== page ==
Wednesday, 12 January 2011

Writing by committee



I’m writing some sample chapters for a series fiction packager at the moment. In case you haven't heard about this kind of thing, here's a quick lowdown. There are a small number of companies out there who come up with a story/series concept as a team effort. They develop it very carefully in-house until they have a detailed breakdown of the content, chapter by chapter. A brief is then then put out to a bunch of writers who produce some sample chapters for free. The one whose style and handling of the story is seen as the best fit will be paid to write the whole book, often with a view to writing a series. The packager then sells the whole thing to a publisher. Many of the series you’ll see in the average Waterstones, especially in the younger children’s category, are created in this way and the name on the cover is usually a pseudonym.

What’s in it for the writer? A bit more income, mainly, something most writers are in need of. I met the author of one very successful series of this kind recently and she told me it’s basically a ‘nice little earner’, even if her name isn’t on the cover. I’ve also come across several writers, successful authors in their right, who didn’t get chosen after submitting the initital chapters, so I don’t have high expectations, but I’d love to get picked. In theory, unagented/unpublished writers can be considered for these projects. All I know about that is that I heard nothing when I approached these companies pre my contract for Dark Ride, but when I mentioned wanting to do this to my agent, post-contract, things happened very quickly.

Not having to think about a plot has been enormously liberating for me and I’ve had a real blast writing these chapters. You’re given such a detailed outline of what to write, you can just concentrate on voice and style and all the twiddly embellishments that bring a story alive. I’ve enjoyed it enormously and the best bit is that if chosen, you get paid regardless of whether the packager sells the books to a publisher.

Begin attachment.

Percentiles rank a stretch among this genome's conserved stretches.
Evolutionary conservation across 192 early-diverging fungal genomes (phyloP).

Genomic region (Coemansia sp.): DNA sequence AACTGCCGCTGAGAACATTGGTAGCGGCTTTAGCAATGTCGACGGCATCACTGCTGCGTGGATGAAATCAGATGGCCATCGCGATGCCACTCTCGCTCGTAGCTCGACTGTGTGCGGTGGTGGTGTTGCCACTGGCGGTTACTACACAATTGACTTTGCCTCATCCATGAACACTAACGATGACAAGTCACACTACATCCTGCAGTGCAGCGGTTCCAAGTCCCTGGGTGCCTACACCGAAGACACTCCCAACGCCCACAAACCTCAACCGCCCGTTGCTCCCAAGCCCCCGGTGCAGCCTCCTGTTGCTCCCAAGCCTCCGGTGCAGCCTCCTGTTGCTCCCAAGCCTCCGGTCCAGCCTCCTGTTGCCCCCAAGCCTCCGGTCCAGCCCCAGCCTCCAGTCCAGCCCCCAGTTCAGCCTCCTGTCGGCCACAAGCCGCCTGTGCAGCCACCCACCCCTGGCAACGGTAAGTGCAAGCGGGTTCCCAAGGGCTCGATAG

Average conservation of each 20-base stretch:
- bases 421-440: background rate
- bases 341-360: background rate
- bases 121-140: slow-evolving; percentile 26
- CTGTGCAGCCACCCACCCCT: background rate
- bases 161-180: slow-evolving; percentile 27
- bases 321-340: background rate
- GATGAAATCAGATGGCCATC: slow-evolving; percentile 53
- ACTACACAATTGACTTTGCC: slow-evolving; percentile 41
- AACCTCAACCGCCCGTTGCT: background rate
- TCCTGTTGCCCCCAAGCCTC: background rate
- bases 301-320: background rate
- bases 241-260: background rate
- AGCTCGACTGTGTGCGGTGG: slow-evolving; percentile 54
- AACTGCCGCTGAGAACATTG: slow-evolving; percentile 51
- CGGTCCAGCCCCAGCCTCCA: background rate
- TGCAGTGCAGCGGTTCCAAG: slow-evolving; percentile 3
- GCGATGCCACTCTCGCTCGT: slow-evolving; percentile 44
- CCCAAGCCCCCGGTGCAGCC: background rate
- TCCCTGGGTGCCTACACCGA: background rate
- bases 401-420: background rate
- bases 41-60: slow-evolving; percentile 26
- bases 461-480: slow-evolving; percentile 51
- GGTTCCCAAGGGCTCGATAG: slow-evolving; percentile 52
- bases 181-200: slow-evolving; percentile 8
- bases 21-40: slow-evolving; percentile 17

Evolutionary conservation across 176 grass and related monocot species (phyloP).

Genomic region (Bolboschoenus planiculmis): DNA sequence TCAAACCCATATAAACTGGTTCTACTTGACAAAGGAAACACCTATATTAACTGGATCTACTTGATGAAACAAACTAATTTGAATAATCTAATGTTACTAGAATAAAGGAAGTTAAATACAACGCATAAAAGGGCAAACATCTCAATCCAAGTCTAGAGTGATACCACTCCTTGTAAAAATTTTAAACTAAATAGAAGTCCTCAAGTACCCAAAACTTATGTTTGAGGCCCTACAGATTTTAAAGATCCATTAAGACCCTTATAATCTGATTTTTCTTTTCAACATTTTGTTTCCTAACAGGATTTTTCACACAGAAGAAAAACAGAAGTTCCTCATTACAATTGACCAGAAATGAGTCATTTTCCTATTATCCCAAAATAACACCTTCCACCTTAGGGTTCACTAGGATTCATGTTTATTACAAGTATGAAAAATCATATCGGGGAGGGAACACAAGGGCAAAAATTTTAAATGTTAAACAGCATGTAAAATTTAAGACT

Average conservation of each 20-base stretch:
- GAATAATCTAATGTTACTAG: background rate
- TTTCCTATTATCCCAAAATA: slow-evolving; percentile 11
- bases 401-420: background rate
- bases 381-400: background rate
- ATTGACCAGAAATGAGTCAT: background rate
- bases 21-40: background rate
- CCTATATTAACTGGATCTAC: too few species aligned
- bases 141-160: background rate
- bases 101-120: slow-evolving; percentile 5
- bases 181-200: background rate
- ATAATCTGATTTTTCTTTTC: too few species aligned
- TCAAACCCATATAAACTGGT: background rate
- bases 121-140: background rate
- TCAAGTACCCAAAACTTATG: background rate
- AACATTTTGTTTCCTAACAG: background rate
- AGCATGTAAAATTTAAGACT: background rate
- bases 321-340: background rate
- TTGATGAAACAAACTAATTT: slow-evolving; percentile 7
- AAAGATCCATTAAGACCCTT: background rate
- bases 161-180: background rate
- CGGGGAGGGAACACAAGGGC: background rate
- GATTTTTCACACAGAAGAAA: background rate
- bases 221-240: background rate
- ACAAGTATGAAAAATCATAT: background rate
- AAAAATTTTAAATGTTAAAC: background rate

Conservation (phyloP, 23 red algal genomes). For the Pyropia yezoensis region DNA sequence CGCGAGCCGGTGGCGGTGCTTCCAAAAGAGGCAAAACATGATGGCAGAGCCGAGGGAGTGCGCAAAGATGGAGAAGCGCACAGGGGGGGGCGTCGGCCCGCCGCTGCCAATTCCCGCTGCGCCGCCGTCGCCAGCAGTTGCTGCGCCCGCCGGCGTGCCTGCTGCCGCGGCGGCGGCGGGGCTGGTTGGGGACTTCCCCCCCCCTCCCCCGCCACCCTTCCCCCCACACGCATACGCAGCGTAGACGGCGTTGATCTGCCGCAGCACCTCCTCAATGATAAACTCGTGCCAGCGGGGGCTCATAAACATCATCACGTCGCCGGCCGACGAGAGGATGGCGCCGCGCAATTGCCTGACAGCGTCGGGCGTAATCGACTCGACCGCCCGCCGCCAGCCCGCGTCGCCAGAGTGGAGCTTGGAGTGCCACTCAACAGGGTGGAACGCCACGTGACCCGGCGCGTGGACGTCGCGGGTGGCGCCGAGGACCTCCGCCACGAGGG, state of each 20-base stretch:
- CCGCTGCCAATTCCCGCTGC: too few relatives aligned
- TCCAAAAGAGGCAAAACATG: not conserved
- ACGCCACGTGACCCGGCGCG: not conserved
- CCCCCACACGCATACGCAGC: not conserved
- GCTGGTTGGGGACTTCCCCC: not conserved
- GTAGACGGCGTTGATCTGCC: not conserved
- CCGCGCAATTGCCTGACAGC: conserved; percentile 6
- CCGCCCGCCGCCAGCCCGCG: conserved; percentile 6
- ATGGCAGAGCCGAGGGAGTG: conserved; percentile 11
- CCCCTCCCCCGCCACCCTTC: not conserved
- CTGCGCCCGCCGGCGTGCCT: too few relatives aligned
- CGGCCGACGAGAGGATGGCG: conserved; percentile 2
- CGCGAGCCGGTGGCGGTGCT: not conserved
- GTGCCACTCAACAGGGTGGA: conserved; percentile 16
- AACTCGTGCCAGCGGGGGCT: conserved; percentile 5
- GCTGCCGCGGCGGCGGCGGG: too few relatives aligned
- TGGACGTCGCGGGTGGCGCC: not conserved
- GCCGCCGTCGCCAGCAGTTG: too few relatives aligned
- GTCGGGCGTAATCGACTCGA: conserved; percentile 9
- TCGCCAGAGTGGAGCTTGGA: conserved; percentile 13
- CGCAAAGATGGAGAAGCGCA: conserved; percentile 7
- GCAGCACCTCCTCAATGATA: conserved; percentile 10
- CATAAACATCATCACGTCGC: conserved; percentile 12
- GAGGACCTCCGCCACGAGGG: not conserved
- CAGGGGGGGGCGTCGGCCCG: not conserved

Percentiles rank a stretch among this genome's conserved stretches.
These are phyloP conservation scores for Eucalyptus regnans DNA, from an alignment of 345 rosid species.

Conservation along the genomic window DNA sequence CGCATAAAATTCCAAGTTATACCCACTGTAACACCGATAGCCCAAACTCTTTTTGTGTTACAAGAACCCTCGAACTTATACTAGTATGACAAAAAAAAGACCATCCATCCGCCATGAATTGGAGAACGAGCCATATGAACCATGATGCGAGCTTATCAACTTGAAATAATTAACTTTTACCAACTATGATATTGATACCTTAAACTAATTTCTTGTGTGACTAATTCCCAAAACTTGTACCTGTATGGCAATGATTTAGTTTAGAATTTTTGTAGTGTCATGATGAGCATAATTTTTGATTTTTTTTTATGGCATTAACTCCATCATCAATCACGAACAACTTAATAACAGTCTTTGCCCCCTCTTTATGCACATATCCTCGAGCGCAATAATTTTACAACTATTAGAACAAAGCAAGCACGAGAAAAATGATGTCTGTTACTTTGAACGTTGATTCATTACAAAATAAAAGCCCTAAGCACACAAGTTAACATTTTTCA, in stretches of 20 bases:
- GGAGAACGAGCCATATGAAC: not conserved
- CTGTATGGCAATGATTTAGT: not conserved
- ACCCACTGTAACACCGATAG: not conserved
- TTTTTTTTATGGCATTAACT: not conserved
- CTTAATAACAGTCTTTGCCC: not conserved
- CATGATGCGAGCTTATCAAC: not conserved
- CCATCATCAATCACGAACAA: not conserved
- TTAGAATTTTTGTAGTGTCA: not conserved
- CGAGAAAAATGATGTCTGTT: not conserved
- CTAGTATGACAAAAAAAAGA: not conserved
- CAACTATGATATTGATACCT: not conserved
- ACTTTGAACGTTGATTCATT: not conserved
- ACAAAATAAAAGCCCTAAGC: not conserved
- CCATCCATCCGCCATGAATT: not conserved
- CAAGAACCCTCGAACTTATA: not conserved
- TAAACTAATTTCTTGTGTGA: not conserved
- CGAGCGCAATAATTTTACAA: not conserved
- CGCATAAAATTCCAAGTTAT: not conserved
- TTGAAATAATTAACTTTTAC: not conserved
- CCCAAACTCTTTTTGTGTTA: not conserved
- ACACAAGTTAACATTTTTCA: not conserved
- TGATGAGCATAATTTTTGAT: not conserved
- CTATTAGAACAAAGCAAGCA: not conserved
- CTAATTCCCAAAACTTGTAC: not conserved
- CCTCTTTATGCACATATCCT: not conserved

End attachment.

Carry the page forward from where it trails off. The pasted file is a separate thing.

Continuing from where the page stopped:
I know it isn’t always a straightforward ride and writers may be asked to submit several times to get a style exactly as its wanted. That all has to be done for free. But if you do get beyond these initial hurdles, writing for a packager could be another very useful source of income, as well as an interesting excercise in how a story can be created.

8 comments:

Helen Black said...

I think this is a damn good way for a writer to supplement their income.

My son, when he was younger, absolutely loved the Beast Quest series which was written in this way. And before anyone sniffs...the qualirty was very high, as you would expect given the writers are all pros.
HBx

Caroline Green said...

Yes, my son loves the Dinosaur Cove books and they're written this way too. Animal Ark too, I believe...

Luisa said...

I find all of this fascinating - and I have done ever since I discovered that one of my favourite teen series (published years and years ago) was partly written in this way. Thank you for a really interesting post!

Caroline Green said...

Luisa, which one? Thanks for your comment!

Liane said...

Sounds like great fun. Good for you. I didn't know that about Beast Quest. Ooh, I love learning new things. ;) Thanks.

Delilah said...

Really interesting Caroline. Good luck with your sample chapters and hope you get picked. Great to know this opportunity exists. X

Caroline Green said...

Thanks all - will keep you posted!

Susie Nott-Bower said...

Fascinating, Caroline - I had no idea this happened. Very best of luck with your chapters - hope they pick you!
Susiex